CAMP PENDLETON, California (Reuters) - Staff Sgt. Frank Wuterich, the U.S. Marine squad leader accused of leading a November 2005 massacre of 24 Iraqi civilians in Haditha, said on Thursday that he regretted the deaths but insisted he had acted properly to keep his men alive.
“I will bear the memory of the events of that day forever and will always mourn the unfortunate deaths of the innocent Iraqis who were killed during our response to the attack,” Wuterich, 27, told an evidentiary hearing in his first military court testimony.
“Because families got killed that day and I can look at my family and I know I would not want that to happen to them,” said Wuterich, who has three young daughters. His wife and parents watched from the back of the courtroom.
The Haditha incident, one of a series in which U.S. forces mistreated or killed Iraqi civilians, sparked international anger when it was first reported last year.
Wearing desert camouflage fatigues with sleeves rolled above his tattooed forearms, Wuterich described a complicated combat situation that he said required lethal force.
“Based on the information I had at the time, based on the situation, I made the best decision I could have at the time,” he said calmly and with confidence.
An investigating officer hearing the evidence will recommend whether the case should go to trial. If convicted on the charges of murdering 17 Iraqi civilians, Wuterich could be sentenced to life in prison.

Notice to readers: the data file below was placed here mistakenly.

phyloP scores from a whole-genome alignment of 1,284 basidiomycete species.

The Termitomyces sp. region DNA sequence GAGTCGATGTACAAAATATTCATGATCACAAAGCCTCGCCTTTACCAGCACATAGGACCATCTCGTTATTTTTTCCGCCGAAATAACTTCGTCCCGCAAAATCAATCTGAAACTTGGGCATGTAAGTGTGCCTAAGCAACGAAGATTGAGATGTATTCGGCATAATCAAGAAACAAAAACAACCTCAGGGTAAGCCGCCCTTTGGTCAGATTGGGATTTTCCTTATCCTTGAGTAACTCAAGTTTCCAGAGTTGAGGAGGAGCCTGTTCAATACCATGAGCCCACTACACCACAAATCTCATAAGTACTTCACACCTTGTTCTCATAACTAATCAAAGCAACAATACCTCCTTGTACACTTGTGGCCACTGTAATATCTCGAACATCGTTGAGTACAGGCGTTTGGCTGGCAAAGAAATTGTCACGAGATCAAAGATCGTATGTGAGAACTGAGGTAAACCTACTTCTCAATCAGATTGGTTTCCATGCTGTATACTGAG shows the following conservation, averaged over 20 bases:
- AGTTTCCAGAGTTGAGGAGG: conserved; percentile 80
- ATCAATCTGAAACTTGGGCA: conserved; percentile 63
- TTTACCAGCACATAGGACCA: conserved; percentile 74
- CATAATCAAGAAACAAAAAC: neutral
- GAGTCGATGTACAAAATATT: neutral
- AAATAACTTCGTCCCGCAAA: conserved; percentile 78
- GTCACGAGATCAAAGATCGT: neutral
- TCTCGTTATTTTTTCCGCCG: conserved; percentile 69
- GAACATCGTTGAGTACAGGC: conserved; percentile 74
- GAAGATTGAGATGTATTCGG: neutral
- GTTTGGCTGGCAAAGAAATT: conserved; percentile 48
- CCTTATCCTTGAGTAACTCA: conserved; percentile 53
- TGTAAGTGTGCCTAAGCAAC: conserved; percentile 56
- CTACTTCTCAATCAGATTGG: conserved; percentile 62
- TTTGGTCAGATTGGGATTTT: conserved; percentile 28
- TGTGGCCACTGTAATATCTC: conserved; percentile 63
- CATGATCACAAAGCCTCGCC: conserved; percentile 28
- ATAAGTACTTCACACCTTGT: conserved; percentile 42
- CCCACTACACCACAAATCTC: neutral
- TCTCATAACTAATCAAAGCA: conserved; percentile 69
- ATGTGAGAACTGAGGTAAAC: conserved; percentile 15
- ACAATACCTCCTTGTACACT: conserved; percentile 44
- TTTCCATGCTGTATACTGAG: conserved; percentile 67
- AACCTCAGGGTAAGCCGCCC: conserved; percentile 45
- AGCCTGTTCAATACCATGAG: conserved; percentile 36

Wuterich, one of five Marines still facing legal proceedings over the Haditha killings, admitted he shot five Iraqis near a white car after a member of his unit was killed by a roadside bomb.
“Engaging was the only choice: the threat had to be neutralized,” he said at a small military courtroom in Camp Pendleton north of San Diego. “They were not complying and, in fact, they were starting to run.”
Other witnesses from his squad have testified that the Iraqis had their hands in the air and were not running. Marines did not find any weapons at the scene.
Wuterich, the squad leader serving a seven-month tour of duty in Iraqi, said he then moved to clear two houses.
“The four of us aggressively advanced on the house and on approach I advised the team something like shoot first and ask questions later or don’t hesitate to shoot,” Wuterich said, reading from a prepared statement.
“I can’t remember my exact words but I wanted them to understand that hesitation to shoot would only result in the four of us being killed.”
The Marines fired grenades into the houses then shot the inhabitants, including women and children, resulting in another 19 dead. Wuterich said he did not fire any shots inside the houses and only later learned women and children were among the dead.
Some witnesses have said such a “shoot first and ask questions later” logic was improper.
Even as he described horrific deaths, Wuterich projected an earnest, level-headed demeanor that contrasted with some other U.S. soldiers who have been tried over Iraq abuses. Answering questions from his lawyer, Wuterich said he enjoyed Iraqi culture and sometimes played soccer with local children.
He also said he was disturbed when a fellow Marine whose testimony is key in the case -- and whose charges were dismissed in exchange for this testimony -- urinated on the skull of an Iraqi killed near the white car.
In questioning, Wuterich attorney Neil Puckett carefully elicited responses that suggested his client followed his training that day -- an essential part of defense strategy.
Military courts have imprisoned lower-ranking soldiers in a number of the Iraq abuse and civilian killing cases, while officers have faced administrative sanctions.